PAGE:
Today and tomorrow, the European Research Council (ERC) brings Europe’s top brains together to share latest research insights on artificial intelligence (AI). During the conference EU-funded scientists will explain and discuss their work ranging from machine learning, neural networks, ethics to data science and algorithms. The Commission recently presented a European approach to artificial intelligence with three principal goals: increase investment in research and innovation, prepare for socio-economic changes and ensure an appropriate ethical and legal framework. Driven by scientists, entrepreneurs and policy makers, the application and market uptake of artificial intelligence has accelerated in the recent years in areas such as autonomous driving, social robots and automated medical diagnosis. Building on the Communication and Declaration of Cooperation from April, and further to EU leaders’ call at the European Council in June, the Commission is now developing with Member States a coordinated action plan for the development of artificial intelligence in Europe. The Commission has also set up the European AI Alliance and the High-Level Expert Group on Artificial Intelligence, which contribute to the implementation of the European approach to artificial intelligence. The Expert Group took up its work in June 2018 and will present a first draft of ethics guidelines by the end of the year. For more details on the conference programme see here. A Facebook live debate will happen tomorrow at 2:30 pm, which can also be followed on Twitter (@EU_Commission).





Mergers: Commission clears acquisition of Delta Electronics (Thailand) by Delta Electronics

The European Commission has approved, under the EU Merger Regulation, the acquisition of Delta Electronics (Thailand) Public Company Ltd. (“Delta Electronics (Thailand)”) by Delta Electronics, Inc. of Taiwan. Delta Electronics (Thailand) is focused on the production of power supplies, fan and thermal management, power systems, automotive electronics and related products. Delta Electronics is primarily active as a supplier of power and thermal management solutions and is also present in, inter alia, the manufacturing and sale of industrial automation products, digital display products, telecommunication products, components for consumer electronics products, and building automation solutions. The Commission concluded that the proposed acquisition would raise no competition concerns, given that there are limited horizontal overlaps and no vertical links between the activities of the companies. The transaction was examined under the simplified merger review procedure. More information is available on the Commission’s competition website, in the public case register under the case number M.9048.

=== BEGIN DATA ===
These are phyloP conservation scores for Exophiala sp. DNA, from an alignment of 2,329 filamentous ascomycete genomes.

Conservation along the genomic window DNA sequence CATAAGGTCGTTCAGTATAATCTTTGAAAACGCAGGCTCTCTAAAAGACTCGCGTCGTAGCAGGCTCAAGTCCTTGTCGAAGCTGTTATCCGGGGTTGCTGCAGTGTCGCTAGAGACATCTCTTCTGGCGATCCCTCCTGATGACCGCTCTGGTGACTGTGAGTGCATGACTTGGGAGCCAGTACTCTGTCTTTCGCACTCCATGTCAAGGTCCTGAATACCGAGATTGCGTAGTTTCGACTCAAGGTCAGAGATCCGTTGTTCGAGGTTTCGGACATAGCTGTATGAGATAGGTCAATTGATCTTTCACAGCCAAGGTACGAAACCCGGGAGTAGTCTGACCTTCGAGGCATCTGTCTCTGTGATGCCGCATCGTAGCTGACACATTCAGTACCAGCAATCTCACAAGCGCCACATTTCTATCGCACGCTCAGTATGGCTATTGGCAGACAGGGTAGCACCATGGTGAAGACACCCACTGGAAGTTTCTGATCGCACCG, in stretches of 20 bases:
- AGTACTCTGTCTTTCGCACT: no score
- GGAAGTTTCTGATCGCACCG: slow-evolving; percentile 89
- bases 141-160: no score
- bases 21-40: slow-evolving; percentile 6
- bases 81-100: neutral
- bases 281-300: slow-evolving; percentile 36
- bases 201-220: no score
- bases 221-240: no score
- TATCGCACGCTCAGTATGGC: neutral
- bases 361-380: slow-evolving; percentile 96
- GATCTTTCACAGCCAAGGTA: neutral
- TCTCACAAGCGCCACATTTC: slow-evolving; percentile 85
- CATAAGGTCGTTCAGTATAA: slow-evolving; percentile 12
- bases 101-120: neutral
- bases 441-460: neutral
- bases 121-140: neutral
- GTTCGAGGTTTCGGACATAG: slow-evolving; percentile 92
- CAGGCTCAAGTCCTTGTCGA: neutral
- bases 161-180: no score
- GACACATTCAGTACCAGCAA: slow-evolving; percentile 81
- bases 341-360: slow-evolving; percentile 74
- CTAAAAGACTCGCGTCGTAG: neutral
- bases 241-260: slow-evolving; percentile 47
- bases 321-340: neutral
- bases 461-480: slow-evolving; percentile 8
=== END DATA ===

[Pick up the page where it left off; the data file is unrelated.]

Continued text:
Commissioner Stylianides in Denmark

Today Commissioner for Humanitarian Aid and Crisis Management Christos Stylianides is in Denmark to meet Minister for Development Ulla Tørnæs to discuss EU humanitarian policy. Together they will participate in a Citizen’s Dialogue at the Aalborg University Copenhagen to discuss the role of European humanitarian aid in global crises. The Commissioner also meets various Danish humanitarian partners and private sector representatives to discuss how to promote and increase the involvement of the private sector in humanitarian assistance. During his visit to the UN city in Copenhagen, the Commissioner meets Vitaly Vanshelboim, Assistant Secretary General and Deputy Executive Director of UNOPS, the operational arm of the UN. He will also visit the largest humanitarian warehouse in the world, run by UNICEF. The EU, together with its Member States, is the largest humanitarian donor globally and provides live saving assistance to people in zones of conflict, for example to people affected by the Syria crisis. As an innovative humanitarian actor, its partners team-up with European tech-companies to make use of the latest technologies in humanitarian aid initiatives.